Now You Can Calculate the Cost of Climate Change on Coastal Cities

Stark design and plenty of information

Thousands of concrete blocks installed to break the Mediterranean Sea waves along the waterfront in Egypt's coastal city of Alexandria.

Their locations and climates may differ, but many waterfront cities around the globe are facing a critical issue: how best to prepare for the impact of climate change. That’s led to some infrastructure changes in New York City, along with alarming flooding elsewhere in the world. For economists and urban planners, there’s another question that comes along with these concerns — namely, how do you anticipate the costs of climate change decades down the line?

As it turns out, there’s a calculator for that now.

The project Second Sea enables visitors to calculate the economic effects of climate change on a vast array of coastal cities — including Manila, London, Naples and Montevideo. Users can select a given city and a year through 2100. The third variable is the representative carbon pathway, with three options to choose from: 2.6, 4.5 and 8.5.

Once entered, the site then runs a series of calculations, resulting in a statement that indicates sea level rise and the cost of damages; it also breaks that dollar amount down by different nations’ contributions to global pollution.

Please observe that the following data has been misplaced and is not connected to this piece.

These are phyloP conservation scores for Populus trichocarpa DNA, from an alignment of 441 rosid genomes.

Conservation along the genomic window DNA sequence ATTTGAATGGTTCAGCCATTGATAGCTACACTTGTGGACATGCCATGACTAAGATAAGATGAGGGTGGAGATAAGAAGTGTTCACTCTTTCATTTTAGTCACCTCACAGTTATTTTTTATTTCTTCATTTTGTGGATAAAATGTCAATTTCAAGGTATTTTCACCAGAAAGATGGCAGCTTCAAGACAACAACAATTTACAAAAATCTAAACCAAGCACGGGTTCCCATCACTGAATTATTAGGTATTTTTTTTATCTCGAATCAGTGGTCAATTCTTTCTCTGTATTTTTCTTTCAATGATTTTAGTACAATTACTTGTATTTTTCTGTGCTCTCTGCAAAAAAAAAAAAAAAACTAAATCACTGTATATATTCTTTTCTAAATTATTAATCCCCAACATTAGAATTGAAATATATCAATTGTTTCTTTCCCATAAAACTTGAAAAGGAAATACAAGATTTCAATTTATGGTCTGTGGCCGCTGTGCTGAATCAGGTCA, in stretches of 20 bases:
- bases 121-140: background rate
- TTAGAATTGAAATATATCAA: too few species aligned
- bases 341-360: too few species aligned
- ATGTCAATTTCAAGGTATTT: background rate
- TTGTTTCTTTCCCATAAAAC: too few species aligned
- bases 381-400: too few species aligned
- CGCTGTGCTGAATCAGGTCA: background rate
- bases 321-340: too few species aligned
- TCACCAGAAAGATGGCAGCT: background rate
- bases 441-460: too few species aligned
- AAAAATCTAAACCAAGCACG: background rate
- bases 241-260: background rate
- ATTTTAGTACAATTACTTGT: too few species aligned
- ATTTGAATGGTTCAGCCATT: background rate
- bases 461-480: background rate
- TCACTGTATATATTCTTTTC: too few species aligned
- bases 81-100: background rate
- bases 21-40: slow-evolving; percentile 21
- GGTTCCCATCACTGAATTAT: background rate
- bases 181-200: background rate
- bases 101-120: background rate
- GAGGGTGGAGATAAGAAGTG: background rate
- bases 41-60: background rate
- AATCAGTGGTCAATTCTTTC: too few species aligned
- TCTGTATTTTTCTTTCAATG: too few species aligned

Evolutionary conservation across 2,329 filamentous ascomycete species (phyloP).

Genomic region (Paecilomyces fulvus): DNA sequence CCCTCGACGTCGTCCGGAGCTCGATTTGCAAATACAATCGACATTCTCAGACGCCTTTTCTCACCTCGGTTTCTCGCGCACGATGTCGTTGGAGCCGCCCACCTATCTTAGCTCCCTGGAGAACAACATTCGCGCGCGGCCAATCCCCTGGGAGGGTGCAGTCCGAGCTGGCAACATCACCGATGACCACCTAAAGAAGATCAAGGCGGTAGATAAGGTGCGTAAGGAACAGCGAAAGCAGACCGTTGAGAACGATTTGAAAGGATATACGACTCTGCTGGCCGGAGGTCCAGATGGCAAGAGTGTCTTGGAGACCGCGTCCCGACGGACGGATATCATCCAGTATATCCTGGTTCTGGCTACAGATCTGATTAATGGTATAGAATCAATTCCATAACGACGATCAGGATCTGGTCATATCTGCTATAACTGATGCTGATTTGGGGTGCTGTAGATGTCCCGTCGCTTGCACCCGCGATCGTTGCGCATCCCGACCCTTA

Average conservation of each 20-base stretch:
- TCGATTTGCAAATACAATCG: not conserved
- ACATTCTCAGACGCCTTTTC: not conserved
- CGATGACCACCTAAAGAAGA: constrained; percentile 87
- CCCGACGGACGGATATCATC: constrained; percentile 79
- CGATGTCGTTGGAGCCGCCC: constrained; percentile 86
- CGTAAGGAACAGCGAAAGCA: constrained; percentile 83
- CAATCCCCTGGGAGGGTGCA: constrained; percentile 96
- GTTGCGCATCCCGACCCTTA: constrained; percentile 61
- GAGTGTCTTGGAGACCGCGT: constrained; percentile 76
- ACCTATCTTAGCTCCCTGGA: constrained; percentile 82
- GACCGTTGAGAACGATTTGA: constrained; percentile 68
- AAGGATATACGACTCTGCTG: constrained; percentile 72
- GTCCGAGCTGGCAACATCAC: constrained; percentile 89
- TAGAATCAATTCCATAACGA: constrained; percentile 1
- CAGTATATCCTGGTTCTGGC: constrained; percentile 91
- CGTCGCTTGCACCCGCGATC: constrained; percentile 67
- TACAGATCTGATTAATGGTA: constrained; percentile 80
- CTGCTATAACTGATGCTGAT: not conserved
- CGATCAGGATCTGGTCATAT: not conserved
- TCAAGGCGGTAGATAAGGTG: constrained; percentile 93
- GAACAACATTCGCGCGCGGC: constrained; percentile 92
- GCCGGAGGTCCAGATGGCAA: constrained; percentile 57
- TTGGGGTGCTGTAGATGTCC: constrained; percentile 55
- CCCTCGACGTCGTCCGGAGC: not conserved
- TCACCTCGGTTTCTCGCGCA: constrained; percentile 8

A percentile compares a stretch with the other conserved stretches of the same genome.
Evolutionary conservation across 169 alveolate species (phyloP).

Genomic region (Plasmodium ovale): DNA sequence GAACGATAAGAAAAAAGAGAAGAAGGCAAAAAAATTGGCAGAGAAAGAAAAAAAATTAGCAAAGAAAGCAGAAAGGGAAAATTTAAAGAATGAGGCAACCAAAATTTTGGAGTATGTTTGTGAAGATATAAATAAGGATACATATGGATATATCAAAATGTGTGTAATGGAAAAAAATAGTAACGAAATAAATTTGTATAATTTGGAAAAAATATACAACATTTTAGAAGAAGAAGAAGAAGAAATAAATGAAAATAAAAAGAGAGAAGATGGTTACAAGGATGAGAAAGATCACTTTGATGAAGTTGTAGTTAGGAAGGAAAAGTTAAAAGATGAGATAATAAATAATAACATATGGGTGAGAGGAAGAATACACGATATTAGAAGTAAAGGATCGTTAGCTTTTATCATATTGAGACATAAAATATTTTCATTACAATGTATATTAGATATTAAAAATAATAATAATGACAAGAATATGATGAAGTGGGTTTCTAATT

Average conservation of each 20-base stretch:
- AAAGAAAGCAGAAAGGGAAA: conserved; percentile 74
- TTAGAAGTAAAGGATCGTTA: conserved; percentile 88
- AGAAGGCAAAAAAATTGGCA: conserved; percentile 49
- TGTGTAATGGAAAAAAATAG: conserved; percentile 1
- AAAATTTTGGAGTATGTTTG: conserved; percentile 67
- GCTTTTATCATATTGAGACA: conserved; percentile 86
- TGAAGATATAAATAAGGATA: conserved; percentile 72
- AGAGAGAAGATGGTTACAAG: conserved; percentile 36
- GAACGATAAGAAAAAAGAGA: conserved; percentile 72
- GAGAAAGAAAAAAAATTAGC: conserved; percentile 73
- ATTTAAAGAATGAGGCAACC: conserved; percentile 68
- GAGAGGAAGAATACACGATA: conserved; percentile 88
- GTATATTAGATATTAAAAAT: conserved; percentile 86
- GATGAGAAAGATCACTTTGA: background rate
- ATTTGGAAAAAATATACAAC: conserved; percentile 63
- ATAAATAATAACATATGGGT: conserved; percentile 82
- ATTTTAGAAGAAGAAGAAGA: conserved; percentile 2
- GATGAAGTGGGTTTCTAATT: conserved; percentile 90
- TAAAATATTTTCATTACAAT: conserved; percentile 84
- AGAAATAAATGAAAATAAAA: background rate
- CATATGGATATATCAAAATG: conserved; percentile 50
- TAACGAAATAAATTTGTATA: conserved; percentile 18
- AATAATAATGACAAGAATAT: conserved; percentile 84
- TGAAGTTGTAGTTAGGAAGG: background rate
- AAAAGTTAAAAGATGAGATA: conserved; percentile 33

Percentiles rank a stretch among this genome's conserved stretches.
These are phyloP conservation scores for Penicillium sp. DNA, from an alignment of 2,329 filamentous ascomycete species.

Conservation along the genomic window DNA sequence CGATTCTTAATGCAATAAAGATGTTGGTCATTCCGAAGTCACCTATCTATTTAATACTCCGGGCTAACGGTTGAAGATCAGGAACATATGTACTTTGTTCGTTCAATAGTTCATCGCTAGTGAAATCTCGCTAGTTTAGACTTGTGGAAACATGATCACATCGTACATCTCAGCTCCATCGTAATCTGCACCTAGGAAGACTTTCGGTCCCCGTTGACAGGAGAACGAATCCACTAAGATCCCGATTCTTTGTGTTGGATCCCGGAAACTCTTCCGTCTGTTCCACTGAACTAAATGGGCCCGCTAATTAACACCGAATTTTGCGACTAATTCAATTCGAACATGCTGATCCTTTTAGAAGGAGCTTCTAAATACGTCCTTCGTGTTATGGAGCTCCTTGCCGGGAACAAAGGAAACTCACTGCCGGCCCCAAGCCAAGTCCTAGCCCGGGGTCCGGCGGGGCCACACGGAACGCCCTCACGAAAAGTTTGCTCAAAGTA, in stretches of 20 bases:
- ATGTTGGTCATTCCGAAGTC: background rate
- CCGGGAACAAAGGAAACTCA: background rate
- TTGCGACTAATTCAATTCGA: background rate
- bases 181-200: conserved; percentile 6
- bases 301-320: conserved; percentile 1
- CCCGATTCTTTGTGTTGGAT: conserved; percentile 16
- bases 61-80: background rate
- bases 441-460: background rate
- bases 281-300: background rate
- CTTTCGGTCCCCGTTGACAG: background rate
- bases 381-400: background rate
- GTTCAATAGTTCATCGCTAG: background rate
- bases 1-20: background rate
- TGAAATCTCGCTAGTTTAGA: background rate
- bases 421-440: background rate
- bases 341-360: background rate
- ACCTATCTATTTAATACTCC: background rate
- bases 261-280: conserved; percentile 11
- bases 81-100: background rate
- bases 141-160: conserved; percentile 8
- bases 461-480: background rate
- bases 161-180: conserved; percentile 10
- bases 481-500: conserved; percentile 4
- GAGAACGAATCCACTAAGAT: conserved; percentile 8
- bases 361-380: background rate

Second Sea invoice
A sample invoice from Second Sea.
Second Sea

An article at Dezeen offered more details about the project and its origins. Adrian Lahoud, who heads the Royal College of Art’s school of architecture, spoke about the project there. “We have focused on sea level rise and coastal cities for this iteration of the platform because that is where we have the most robust data,” he told Dezeen.

It’s a striking reminder of the costs of climate change — as well as an indicator of the global impact of reducing carbon all around the world. In this case, an eye-catching design doesn’t hurt, either.

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